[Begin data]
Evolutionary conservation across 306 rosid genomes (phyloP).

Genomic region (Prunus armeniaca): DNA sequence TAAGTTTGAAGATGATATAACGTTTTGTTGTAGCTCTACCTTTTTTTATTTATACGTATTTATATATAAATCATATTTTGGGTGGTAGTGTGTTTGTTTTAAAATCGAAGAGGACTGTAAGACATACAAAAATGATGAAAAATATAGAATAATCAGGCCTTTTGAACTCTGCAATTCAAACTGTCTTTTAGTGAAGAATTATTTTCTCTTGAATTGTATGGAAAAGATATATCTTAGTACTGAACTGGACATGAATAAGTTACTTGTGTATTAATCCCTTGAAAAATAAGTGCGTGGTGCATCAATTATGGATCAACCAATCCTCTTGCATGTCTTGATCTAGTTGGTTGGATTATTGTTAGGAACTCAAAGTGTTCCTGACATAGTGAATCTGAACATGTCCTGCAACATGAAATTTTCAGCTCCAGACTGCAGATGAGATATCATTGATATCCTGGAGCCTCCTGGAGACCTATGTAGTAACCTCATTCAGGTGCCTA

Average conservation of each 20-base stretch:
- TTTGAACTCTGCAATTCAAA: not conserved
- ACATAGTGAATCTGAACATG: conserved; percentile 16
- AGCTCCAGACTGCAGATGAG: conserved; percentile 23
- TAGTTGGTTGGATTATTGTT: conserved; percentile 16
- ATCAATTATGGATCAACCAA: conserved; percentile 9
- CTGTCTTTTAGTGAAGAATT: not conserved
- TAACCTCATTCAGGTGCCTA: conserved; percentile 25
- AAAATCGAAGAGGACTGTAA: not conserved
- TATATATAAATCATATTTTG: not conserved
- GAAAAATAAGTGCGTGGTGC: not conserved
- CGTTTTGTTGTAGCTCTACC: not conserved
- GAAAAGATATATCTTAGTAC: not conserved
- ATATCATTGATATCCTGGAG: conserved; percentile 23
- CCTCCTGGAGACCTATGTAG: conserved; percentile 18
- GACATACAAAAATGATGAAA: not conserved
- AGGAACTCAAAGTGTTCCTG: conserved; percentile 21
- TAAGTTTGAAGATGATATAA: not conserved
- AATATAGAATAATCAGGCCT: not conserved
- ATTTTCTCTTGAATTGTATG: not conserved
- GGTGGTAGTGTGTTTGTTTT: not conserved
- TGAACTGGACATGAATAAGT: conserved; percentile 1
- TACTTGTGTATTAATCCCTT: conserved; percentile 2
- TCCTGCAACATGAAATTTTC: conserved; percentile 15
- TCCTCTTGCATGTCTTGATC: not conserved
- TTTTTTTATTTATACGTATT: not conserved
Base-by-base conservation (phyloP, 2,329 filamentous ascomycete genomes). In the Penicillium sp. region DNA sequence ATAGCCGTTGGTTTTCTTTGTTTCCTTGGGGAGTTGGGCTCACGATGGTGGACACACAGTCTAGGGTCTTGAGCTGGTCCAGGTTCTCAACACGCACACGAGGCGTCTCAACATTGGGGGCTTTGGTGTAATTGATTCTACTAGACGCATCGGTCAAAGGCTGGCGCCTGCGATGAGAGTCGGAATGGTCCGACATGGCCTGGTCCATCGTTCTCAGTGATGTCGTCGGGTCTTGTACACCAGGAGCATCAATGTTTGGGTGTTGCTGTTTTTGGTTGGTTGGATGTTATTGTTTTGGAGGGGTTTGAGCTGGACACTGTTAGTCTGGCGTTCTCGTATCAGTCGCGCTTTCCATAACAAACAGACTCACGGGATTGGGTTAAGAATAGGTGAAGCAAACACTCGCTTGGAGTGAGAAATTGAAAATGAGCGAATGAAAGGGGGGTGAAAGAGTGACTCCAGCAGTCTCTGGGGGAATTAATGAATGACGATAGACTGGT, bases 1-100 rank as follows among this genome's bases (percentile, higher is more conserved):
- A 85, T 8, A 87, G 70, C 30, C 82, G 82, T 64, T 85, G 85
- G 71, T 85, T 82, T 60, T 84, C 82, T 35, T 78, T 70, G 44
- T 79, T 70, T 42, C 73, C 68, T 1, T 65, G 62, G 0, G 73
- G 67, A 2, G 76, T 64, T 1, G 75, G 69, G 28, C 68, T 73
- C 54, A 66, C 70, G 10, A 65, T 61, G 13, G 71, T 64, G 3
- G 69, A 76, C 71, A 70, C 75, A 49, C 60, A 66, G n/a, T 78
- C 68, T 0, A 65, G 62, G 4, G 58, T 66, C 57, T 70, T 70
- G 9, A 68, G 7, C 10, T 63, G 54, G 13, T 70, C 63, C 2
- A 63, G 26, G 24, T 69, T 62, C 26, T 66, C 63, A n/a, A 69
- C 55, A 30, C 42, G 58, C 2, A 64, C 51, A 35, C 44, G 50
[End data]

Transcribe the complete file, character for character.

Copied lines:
Evolutionary conservation across 306 rosid genomes (phyloP).

Genomic region (Prunus armeniaca): DNA sequence TAAGTTTGAAGATGATATAACGTTTTGTTGTAGCTCTACCTTTTTTTATTTATACGTATTTATATATAAATCATATTTTGGGTGGTAGTGTGTTTGTTTTAAAATCGAAGAGGACTGTAAGACATACAAAAATGATGAAAAATATAGAATAATCAGGCCTTTTGAACTCTGCAATTCAAACTGTCTTTTAGTGAAGAATTATTTTCTCTTGAATTGTATGGAAAAGATATATCTTAGTACTGAACTGGACATGAATAAGTTACTTGTGTATTAATCCCTTGAAAAATAAGTGCGTGGTGCATCAATTATGGATCAACCAATCCTCTTGCATGTCTTGATCTAGTTGGTTGGATTATTGTTAGGAACTCAAAGTGTTCCTGACATAGTGAATCTGAACATGTCCTGCAACATGAAATTTTCAGCTCCAGACTGCAGATGAGATATCATTGATATCCTGGAGCCTCCTGGAGACCTATGTAGTAACCTCATTCAGGTGCCTA

Average conservation of each 20-base stretch:
- TTTGAACTCTGCAATTCAAA: not conserved
- ACATAGTGAATCTGAACATG: conserved; percentile 16
- AGCTCCAGACTGCAGATGAG: conserved; percentile 23
- TAGTTGGTTGGATTATTGTT: conserved; percentile 16
- ATCAATTATGGATCAACCAA: conserved; percentile 9
- CTGTCTTTTAGTGAAGAATT: not conserved
- TAACCTCATTCAGGTGCCTA: conserved; percentile 25
- AAAATCGAAGAGGACTGTAA: not conserved
- TATATATAAATCATATTTTG: not conserved
- GAAAAATAAGTGCGTGGTGC: not conserved
- CGTTTTGTTGTAGCTCTACC: not conserved
- GAAAAGATATATCTTAGTAC: not conserved
- ATATCATTGATATCCTGGAG: conserved; percentile 23
- CCTCCTGGAGACCTATGTAG: conserved; percentile 18
- GACATACAAAAATGATGAAA: not conserved
- AGGAACTCAAAGTGTTCCTG: conserved; percentile 21
- TAAGTTTGAAGATGATATAA: not conserved
- AATATAGAATAATCAGGCCT: not conserved
- ATTTTCTCTTGAATTGTATG: not conserved
- GGTGGTAGTGTGTTTGTTTT: not conserved
- TGAACTGGACATGAATAAGT: conserved; percentile 1
- TACTTGTGTATTAATCCCTT: conserved; percentile 2
- TCCTGCAACATGAAATTTTC: conserved; percentile 15
- TCCTCTTGCATGTCTTGATC: not conserved
- TTTTTTTATTTATACGTATT: not conserved
Base-by-base conservation (phyloP, 2,329 filamentous ascomycete genomes). In the Penicillium sp. region DNA sequence ATAGCCGTTGGTTTTCTTTGTTTCCTTGGGGAGTTGGGCTCACGATGGTGGACACACAGTCTAGGGTCTTGAGCTGGTCCAGGTTCTCAACACGCACACGAGGCGTCTCAACATTGGGGGCTTTGGTGTAATTGATTCTACTAGACGCATCGGTCAAAGGCTGGCGCCTGCGATGAGAGTCGGAATGGTCCGACATGGCCTGGTCCATCGTTCTCAGTGATGTCGTCGGGTCTTGTACACCAGGAGCATCAATGTTTGGGTGTTGCTGTTTTTGGTTGGTTGGATGTTATTGTTTTGGAGGGGTTTGAGCTGGACACTGTTAGTCTGGCGTTCTCGTATCAGTCGCGCTTTCCATAACAAACAGACTCACGGGATTGGGTTAAGAATAGGTGAAGCAAACACTCGCTTGGAGTGAGAAATTGAAAATGAGCGAATGAAAGGGGGGTGAAAGAGTGACTCCAGCAGTCTCTGGGGGAATTAATGAATGACGATAGACTGGT, bases 1-100 rank as follows among this genome's bases (percentile, higher is more conserved):
- A 85, T 8, A 87, G 70, C 30, C 82, G 82, T 64, T 85, G 85
- G 71, T 85, T 82, T 60, T 84, C 82, T 35, T 78, T 70, G 44
- T 79, T 70, T 42, C 73, C 68, T 1, T 65, G 62, G 0, G 73
- G 67, A 2, G 76, T 64, T 1, G 75, G 69, G 28, C 68, T 73
- C 54, A 66, C 70, G 10, A 65, T 61, G 13, G 71, T 64, G 3
- G 69, A 76, C 71, A 70, C 75, A 49, C 60, A 66, G n/a, T 78
- C 68, T 0, A 65, G 62, G 4, G 58, T 66, C 57, T 70, T 70
- G 9, A 68, G 7, C 10, T 63, G 54, G 13, T 70, C 63, C 2
- A 63, G 26, G 24, T 69, T 62, C 26, T 66, C 63, A n/a, A 69
- C 55, A 30, C 42, G 58, C 2, A 64, C 51, A 35, C 44, G 50